When we say the word Mercedes, what comes to mind? Probably not the diminutive, utilitarian Mercedes-Benz B-Class Electric.
More recently known as the B250e, the B-Class Electric owned the distinction of being the smallest model in the German automaker's U.S. lineup during its short three-year run. After making its debut in 2014, it was initially offered only in California and the 13 other states that follow California's tough emissions laws (Connecticut, Delaware, Maine, Maryland, Massachusetts, New Jersey, New Mexico, New York, Oregon, Pennsylvania, Rhode Island, Vermont and Washington). It became a 50-state model a year later before being dropped due to slow sales.
While that may make used examples a little harder to find, its practical interior and upscale standard features and options help the Mercedes-Benz B-Class Electric stand out among a growing list of newer all-electric alternatives.
Used Mercedes-Benz B-Class Electric Models
Though the Mercedes-Benz B-Class has been offered in Europe with traditional gasoline or diesel powertrains for more than a decade, it arrived in the U.S. as an electric-only model in 2014.
Propelled by a Tesla-supplied powertrain built around a 132-kilowatt electric motor and a 28-kWh battery pack, the B-Class Electric offered a driving range of 87 miles and an EPA miles per gallon equivalent (mpge) of 84 mpge. While considerably less than many more recent all-electric models, that range was more or less on par with the range of many of its original contemporaries.
Recharging the lithium-ion battery pack located beneath the floor required 30 hours from a standard 110-volt wall outlet or less than four hours from a dedicated 240-volt charger. One of the major downsides we noted was the lack of an available fast-charging port that would allow it to make better use of public charging stations.
Nearly a foot shorter than the next-largest Mercedes, the B-Class Electric claimed to offer seating for five passengers, though we found the narrow width of the rear seat made it more suitable for a pair of adults at most. Even taller grown-ups enjoyed abundant headroom thanks to the high roofline, but most would find the rear seat wanting for legroom. Many liked the high, crossover-like seating position created by the under-floor battery compartment, however.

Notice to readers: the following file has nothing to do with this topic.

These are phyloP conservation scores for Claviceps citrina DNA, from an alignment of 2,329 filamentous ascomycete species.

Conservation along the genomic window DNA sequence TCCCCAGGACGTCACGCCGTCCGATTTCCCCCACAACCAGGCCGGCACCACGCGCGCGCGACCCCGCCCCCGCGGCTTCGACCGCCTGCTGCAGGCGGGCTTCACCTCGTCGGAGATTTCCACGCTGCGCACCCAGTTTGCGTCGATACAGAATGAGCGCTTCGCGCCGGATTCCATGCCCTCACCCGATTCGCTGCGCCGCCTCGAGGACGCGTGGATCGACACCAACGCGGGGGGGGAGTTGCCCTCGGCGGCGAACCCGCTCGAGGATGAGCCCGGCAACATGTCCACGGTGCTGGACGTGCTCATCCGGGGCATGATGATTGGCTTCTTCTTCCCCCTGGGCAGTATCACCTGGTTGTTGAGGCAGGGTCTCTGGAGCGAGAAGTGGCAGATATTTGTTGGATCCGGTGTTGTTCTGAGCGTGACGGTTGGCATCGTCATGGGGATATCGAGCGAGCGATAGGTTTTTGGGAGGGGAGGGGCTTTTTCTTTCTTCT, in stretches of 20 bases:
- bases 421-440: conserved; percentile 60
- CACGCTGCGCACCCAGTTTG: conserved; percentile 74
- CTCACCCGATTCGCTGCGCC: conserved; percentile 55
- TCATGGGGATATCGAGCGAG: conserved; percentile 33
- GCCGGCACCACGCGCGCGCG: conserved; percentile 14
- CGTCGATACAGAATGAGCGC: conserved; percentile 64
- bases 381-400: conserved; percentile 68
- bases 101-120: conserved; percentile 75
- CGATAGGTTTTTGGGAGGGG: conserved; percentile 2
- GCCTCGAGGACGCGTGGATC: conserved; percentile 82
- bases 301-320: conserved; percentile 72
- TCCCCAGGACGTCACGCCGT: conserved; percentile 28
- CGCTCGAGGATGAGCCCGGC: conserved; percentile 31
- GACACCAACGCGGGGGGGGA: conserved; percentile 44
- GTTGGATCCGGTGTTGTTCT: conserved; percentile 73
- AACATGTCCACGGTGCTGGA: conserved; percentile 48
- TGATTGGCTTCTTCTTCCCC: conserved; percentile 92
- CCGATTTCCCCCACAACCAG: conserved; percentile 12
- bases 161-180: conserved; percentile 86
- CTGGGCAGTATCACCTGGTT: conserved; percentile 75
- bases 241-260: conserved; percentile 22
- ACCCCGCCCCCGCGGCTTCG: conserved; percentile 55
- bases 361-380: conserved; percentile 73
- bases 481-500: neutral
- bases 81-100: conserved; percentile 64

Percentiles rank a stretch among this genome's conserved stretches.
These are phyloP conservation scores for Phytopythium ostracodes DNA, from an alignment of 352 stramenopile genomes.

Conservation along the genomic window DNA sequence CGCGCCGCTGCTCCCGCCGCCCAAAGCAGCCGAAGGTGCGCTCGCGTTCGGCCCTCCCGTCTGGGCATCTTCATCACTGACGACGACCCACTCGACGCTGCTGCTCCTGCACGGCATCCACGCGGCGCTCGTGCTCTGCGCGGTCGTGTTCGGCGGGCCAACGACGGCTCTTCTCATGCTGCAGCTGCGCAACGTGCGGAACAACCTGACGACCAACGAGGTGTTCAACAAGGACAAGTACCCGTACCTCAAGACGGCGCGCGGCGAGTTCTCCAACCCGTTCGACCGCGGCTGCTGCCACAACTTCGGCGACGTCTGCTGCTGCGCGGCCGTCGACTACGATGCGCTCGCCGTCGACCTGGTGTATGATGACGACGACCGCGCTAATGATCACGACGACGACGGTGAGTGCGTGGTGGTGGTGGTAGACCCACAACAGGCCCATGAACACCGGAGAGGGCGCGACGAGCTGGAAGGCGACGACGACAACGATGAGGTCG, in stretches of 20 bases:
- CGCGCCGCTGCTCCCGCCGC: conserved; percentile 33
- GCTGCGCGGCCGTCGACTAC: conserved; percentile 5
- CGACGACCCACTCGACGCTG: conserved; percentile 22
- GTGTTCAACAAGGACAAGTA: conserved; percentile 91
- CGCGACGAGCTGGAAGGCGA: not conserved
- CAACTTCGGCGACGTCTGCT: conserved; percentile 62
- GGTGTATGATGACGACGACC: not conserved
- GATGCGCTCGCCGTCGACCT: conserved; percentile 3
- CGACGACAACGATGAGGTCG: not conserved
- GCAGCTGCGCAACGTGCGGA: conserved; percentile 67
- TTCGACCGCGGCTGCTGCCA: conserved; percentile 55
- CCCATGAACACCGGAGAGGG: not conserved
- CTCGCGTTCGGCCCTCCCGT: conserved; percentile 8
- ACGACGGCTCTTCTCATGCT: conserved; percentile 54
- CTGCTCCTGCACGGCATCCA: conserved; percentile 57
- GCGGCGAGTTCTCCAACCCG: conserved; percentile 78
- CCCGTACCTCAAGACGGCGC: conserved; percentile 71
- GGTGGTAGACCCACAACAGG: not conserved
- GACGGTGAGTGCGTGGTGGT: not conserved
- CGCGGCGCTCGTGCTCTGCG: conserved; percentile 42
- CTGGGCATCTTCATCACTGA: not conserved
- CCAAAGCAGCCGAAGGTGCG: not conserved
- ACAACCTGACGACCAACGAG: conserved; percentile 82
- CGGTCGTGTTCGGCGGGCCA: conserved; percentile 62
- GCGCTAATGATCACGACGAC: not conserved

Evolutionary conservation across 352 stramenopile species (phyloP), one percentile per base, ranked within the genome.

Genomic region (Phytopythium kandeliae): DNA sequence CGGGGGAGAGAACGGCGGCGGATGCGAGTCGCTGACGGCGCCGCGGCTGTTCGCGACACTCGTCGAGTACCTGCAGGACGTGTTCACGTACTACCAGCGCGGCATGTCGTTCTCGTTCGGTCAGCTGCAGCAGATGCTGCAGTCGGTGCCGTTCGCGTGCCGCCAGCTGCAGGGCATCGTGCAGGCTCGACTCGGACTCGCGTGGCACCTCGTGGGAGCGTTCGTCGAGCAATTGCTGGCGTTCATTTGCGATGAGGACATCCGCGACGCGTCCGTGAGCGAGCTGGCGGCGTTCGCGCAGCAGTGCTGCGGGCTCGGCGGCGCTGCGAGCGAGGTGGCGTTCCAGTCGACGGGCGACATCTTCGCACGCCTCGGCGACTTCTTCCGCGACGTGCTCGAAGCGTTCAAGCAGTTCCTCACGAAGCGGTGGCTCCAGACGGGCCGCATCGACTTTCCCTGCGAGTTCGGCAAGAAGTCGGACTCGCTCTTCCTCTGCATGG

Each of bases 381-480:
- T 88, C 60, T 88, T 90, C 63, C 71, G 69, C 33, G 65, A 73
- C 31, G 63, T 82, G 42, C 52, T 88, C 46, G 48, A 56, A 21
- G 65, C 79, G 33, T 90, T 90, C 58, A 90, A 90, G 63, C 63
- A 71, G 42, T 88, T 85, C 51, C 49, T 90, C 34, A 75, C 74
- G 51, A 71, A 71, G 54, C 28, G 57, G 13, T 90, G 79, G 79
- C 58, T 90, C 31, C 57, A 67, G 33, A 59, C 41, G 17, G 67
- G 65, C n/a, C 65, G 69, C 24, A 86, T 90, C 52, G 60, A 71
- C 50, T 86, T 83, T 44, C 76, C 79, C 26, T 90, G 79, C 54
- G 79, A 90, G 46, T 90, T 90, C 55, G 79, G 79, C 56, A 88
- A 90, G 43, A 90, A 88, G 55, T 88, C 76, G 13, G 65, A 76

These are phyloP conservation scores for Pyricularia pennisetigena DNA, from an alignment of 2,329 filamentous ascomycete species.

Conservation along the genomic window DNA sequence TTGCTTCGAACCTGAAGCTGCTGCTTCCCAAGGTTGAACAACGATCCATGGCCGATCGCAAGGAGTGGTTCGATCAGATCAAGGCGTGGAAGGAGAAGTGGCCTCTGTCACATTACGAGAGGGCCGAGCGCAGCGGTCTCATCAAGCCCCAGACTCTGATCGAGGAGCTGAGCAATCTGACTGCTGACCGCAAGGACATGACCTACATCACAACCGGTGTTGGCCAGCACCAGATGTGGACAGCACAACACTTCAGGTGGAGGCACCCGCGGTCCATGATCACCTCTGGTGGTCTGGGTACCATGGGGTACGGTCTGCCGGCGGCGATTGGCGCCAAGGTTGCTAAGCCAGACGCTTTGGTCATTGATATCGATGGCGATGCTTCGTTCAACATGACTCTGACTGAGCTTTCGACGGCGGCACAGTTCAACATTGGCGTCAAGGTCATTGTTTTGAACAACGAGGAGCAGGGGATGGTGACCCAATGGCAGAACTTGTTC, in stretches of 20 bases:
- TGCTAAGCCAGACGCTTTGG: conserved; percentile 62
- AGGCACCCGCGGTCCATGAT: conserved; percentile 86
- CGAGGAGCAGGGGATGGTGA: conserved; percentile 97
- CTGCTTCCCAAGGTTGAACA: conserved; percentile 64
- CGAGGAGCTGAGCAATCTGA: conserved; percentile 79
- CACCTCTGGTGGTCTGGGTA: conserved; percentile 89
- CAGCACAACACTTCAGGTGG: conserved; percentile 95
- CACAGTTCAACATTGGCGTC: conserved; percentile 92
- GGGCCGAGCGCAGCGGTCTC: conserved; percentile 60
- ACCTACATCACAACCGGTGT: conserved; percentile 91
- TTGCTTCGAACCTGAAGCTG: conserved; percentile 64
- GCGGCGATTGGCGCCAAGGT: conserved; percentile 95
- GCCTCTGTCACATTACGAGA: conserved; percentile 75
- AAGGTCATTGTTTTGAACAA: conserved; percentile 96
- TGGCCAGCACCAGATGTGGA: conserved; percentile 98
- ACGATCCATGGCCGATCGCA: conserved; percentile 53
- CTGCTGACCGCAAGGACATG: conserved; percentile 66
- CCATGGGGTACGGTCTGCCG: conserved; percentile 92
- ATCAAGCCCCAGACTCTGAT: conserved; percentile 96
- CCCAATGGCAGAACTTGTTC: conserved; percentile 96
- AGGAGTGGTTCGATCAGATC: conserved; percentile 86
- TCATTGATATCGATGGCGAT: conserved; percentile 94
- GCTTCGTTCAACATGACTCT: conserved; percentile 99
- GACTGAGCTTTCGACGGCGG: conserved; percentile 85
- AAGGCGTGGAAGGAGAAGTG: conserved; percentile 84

One of the B-Class Electric's claims to fame was its simple box-on-wheels design, which incorporated 21.6 cubic feet of space behind the rear seats. Fold those seats down and you got a not-quite-flat load floor with 51.4 cubic feet of cargo room.
Less popular was the model's stiff ride quality that came in sharp contrast to the littlest Mercedes' luxury-car pretensions. Many also commented on the model's rather leisurely acceleration.
Despite its rather un-Mercedes-like exterior, the B-Class Electric's single trim level came standard with upscale amenities including 14-way power-adjustable front seats with driver-seat memory settings and a voice-controlled navigation system. Other noteworthy standard features included 17-inch alloy wheels, rain-sensing wipers, and front seatbacks with built-in, airliner-style fold-down tray tables. As with all Mercedes models, it was also offered with a wide range of options that included bi-xenon headlights and leather upholstery.
For its nationwide debut in 2015, a navigation system, keyless entry and ignition, and a range-extending mode became standard equipment. In its final year of production, the B-Class Electric received revised option packages that included an Electric Blue interior, along with Apple CarPlay and Android Auto smartphone connectivity and a 4G LTE upgrade for its Wi-Fi capability.
Read the most recent 2017 Mercedes-Benz B-Class Electric Drive review.
If you are looking for older years, visit our used Mercedes-Benz B-Class Electric Drive page.